Sectional compromise had been critical in the history of the country, from the Constitutional Convention of 1787 through to 1860, and was a hallmark of the nation. On several volatile occasions political leaders had crafted solutions to the vexing problems dividing North and South. During the postelection crisis many Americans assumed that once again a political compromise would settle yet another dispute. Instead, in those crucial months leading up to the clash at Fort Sumter, that tradition of compromise broke down and a rapid succession of events led to the great cataclysm in American history, the Civil War.

All Americans did not view this crisis from the same perspective. Strutting southern fire-eaters designed to break up the Union. Some Republicans, crowing over their electoral triumph, evinced little concern about the threatened dismemberment of the country. Still others—northerners and southerners, antislave and proslave alike—strove to find an equitable settlement that would maintain the Union whole. Cooper captures the sense of contingency, showing Americans in these months as not knowing where decisions would lead, how events would unfold. The people who populate these pages could not foresee what war, if it came, would mean, much less predict its outcome.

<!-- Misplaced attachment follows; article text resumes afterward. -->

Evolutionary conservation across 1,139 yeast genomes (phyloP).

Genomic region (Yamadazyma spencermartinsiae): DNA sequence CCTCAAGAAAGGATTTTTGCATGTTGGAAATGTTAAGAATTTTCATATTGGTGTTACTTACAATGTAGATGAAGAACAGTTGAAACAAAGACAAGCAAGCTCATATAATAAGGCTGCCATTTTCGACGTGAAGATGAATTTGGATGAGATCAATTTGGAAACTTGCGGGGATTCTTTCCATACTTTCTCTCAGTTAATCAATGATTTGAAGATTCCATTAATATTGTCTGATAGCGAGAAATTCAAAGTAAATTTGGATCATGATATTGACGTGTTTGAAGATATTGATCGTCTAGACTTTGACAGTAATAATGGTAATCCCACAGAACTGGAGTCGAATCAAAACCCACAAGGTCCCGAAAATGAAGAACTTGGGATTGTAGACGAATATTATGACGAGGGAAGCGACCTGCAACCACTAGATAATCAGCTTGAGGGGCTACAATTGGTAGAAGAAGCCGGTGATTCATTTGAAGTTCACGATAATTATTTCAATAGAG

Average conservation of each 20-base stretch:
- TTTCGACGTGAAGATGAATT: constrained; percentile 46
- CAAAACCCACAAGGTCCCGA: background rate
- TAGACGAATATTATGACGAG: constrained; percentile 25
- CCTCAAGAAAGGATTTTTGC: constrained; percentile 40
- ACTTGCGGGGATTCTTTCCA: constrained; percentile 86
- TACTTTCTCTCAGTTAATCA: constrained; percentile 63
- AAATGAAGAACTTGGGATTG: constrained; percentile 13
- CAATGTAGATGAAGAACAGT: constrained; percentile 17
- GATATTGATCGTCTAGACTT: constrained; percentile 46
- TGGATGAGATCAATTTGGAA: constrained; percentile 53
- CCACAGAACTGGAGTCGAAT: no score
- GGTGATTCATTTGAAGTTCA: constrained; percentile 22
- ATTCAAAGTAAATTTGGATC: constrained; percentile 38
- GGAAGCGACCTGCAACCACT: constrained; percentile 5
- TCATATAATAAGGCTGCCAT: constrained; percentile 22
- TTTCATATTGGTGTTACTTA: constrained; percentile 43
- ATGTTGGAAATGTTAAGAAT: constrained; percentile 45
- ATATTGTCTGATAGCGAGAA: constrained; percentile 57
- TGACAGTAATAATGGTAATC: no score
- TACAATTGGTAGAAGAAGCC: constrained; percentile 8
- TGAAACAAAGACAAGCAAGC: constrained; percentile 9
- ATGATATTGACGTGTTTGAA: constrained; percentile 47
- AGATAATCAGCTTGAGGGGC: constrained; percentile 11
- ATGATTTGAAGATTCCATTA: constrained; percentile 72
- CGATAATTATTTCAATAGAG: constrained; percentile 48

We Have the War Upon Us helps us understand what the major actors said and did: the Republican party, the Democratic party, southern secessionists, southern Unionists; why the pro-compromise forces lost; and why the American tradition of sectional compromise failed. It reveals how the major actors perceived what was happening and the reasons they gave for their actions: Lincoln and Jefferson Davis, Stephen A. Douglas, William Henry Seward, John J. Crittenden, Charles Francis Adams, John Tyler, James Buchanan, and a host of others. William J. Cooper has written a full account of the North and the South, Republicans and Democrats, sectional radicals and sectional conservatives that deepens our insight into what is still one of the most controversial periods in American history.